Monday, May 11, 2015

Five Timelines and a Ghost

Chuck Wendig at Terrible Minds posted it was time for a sub-genre boogie. Out of a list of twenty literary sub-genres, we are to select two from a hat or other random number selection methods, and merge them together.

My random number generator gave me a Haunted House and Time Travel.

I just want to say this up front: I make no guarantee that this result is fit for human consumption. Probably NSFW as I channeled my inner cuss-monster. Mostly because I wasn't finished swearing at the random number generator.

And the only things that came to mind were the movies Ghostbusters and Timeline, and I realized I have had little exposure to either of these sub-genres. Over 400 movies stacked on my shelf and maybe three of them fit these elements. So this will either help me or hinder me. I'll let you decide which.

Anyway, we have 1500 words, which I know is 500 more than Chuck usually gives us, but I could easily have used more. I apologize for throwing you in the middle, but here's where the action is. Just go with it.

Without further ado, I give you:  Consequence and Convergence

“Get those lines in place!” Kate’s handheld radio screamed with Matthew Jenks’s voice. 

A different voice responded, “North side anchored.”

Jenks’s voice returned. “East-side?”

Hold your horses, Jenks! Kate thought, skipping a keyed reply as she foisted hurricane -rated straps through the eye of the anchor. The pulleys made things easier, but it was still a seventy-pound draw and Kate’s muscles burned through her arms and shoulders, unaccustomed to the physical labor. Of all the days to be short-staffed, equinoxes and solstices were the worst. And this vernal equinox was a stark raving bitch.

The farmhouse twisted, struggling to maintain integrity against the forces that raged war against it. A slate tile from the gabled roof stripped free, catching Kate’s cheek as it spiraled to the ground, throwing her off-balance. “Shit! Shit! Shit!” She scrambled to reclaim her grip on the straps, feeling the fire of friction as they slipped through her elk-leather gloves.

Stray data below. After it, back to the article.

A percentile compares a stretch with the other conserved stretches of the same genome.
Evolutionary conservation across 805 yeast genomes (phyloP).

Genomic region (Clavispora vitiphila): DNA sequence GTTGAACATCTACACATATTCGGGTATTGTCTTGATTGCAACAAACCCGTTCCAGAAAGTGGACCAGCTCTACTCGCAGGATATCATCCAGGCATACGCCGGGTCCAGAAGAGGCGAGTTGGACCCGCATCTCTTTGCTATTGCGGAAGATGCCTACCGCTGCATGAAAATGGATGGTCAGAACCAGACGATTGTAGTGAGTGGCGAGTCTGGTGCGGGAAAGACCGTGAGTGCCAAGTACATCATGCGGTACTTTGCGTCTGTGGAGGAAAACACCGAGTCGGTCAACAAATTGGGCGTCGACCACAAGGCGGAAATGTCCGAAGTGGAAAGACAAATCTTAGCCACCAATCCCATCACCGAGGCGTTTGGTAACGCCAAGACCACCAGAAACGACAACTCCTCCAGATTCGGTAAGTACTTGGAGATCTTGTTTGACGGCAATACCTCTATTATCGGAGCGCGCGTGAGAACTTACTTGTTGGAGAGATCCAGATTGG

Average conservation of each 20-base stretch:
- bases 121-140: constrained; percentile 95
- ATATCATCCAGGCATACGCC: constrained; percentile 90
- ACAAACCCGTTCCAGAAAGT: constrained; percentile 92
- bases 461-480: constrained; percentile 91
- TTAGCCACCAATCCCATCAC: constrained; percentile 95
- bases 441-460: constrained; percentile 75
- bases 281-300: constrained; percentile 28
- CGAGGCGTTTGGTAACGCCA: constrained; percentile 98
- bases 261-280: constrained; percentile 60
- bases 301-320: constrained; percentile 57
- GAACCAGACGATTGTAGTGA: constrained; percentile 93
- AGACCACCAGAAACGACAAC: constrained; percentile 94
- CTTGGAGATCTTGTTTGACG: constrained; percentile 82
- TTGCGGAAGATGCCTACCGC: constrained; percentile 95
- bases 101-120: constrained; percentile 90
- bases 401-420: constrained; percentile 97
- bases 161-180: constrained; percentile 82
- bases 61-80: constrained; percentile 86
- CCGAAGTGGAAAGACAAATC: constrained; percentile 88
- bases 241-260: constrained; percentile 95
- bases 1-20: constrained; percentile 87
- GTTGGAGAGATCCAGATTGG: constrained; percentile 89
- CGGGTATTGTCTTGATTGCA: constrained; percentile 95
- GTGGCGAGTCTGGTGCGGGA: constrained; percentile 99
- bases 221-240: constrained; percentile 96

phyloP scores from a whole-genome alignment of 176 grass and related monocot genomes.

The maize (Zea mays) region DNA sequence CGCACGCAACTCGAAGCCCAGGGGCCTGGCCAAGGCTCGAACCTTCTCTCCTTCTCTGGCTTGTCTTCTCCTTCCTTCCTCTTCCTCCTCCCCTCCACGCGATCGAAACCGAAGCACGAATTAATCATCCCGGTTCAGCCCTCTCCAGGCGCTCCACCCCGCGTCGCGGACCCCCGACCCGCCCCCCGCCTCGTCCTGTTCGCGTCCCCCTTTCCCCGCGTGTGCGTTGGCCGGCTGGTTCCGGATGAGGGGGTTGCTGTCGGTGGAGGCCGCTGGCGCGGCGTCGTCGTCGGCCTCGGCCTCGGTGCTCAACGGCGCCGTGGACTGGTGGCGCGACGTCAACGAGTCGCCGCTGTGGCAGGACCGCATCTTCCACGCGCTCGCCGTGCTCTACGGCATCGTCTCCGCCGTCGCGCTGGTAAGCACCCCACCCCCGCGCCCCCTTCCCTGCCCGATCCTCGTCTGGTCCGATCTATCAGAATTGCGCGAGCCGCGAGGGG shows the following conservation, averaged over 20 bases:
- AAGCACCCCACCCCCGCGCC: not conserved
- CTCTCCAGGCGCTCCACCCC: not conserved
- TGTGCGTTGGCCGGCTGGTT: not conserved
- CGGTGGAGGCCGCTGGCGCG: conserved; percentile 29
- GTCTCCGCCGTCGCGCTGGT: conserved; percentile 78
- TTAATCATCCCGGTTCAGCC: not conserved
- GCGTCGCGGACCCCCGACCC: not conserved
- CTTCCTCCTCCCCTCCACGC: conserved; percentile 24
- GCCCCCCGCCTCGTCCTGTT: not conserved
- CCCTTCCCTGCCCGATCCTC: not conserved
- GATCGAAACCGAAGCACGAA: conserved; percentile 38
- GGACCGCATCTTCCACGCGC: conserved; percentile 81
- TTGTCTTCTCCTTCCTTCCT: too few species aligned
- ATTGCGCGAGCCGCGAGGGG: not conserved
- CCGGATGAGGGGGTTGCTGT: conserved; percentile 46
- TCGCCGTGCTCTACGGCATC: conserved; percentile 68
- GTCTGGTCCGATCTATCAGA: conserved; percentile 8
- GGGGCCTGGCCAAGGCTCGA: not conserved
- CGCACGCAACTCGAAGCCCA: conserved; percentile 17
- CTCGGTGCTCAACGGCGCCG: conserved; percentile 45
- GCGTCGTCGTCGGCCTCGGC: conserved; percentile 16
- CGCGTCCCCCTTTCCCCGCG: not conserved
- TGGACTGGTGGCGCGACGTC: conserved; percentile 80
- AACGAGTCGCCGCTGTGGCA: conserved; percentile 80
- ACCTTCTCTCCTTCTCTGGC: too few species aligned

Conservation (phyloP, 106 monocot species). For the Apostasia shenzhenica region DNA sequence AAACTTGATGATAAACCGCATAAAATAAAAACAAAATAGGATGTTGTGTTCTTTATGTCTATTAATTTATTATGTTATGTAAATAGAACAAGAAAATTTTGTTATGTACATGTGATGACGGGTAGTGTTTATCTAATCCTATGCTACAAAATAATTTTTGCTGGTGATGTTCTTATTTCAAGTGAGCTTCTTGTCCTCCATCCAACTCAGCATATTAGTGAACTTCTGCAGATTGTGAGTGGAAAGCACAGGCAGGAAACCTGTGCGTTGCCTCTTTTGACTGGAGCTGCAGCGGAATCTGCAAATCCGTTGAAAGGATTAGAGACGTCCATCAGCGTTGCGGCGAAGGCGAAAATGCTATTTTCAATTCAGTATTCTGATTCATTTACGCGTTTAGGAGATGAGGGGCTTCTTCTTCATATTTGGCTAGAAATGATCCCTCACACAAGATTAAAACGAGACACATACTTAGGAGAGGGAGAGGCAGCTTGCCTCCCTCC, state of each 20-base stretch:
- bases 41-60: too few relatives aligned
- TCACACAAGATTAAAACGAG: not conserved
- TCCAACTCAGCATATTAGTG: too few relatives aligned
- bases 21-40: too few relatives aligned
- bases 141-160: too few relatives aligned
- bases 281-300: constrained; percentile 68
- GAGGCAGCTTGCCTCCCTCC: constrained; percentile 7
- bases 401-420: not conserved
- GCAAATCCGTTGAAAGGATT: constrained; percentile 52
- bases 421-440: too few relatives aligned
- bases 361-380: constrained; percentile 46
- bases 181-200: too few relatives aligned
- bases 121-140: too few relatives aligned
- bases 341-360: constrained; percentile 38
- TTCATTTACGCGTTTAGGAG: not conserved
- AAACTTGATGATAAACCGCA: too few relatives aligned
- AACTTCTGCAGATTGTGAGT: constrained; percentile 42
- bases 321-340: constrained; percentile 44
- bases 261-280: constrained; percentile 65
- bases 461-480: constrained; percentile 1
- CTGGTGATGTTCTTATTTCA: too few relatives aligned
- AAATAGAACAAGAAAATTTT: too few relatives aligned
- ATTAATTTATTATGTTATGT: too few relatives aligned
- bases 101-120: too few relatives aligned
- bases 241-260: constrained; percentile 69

Collier – shirtless, again – ran from the north-side of the farmhouse and slid in beside her, raking dirt in a rooster tail. Kate welcomed his solid weight on the lines. “Where the hell’s Manu?” she asked.

“Dunno. Your Danny’s working the Rift, trying to splice – Whoa! This fucker’s strong!”

“No shit, Sherlock,” she scowled.

Seizing the wild strap, he dug his heels into the berm of the anchor and leaned back, grunting from effort, the veins of his arms bulging. “Now or never, Kate!”

With the slack Collier provided, Kate maneuvered the knot with much more authority, shackling the lines to the anchor.  “All right, she’s fastened.”

Kate and Collier’s radios both crackled with Jenks’s urgent voice, “Status, Kids?”

Collier panted, clutching his knees, as Kate keyed the voice-out, “East side anchored.”

“Brady?” the radio asked. “Brady, come in! We need that south-side secured!”

Kate took a deep breath and one last tug to check the knots. Collier heaved a sigh. “Worst equinox ever,” he said, and broke into a run for the south station. Kate was fast on his heels.

The south-side straps flapped loose in the wind like writhing snakes, slamming the pulley casings into the side of the farmhouse. Kate felt her heart in her throat. Both Manu and Brady? Where the hell were they?

Collier leapt, muscled arms outstretched like a flying squirrel, and plucked the lines from the air, making it look easy. Kate dove for the anchor and snapped the locking bar into place. Collier tugged and pulled, Atlas carrying the world, to get her the lines. Without verbal cues, they repeated the routine. When the straps were anchored, Kate radioed the report.

The farmhouse still strained at the straps, but once anchored, the struggle lost most of its strength. A rushed job, the team hadn’t had much time to set things up properly, and with the turbulence of three converging timelines trying to rip the house apart, the situation was far from stable. 

Jenks stood at his computers when Kate returned to base station with Collier. Kate expected to see Manu and Brady behind the blast shield, bruised maybe, but gearing up for the sweep of the farmhouse. It was just Jenks though, with Patel on the tuning forks. Patel flashed her a glance. “You’re bleeding.”

“Damned shingle,” she said, wiping her cheek. The overlapping timelines folded and fractured, distorting visibility. Kate toggled the settings for the blast shield but saw little improvement. “You see Manu anywhere? Or Brady?” Kate asked, straining to see through the haze.

Jenks growled from his computer screen, “I think they got sucked into the house. Manu said something about a stowaway or a trapped girl before he disappeared. Running tracers now, but there’s a lot of interference.”

“No way this is just a T-3,” Collier said, tone full of skepticism. “It feels more like five timelines.”

“Check the readings yourself,” Jenks pointed at his computer screen.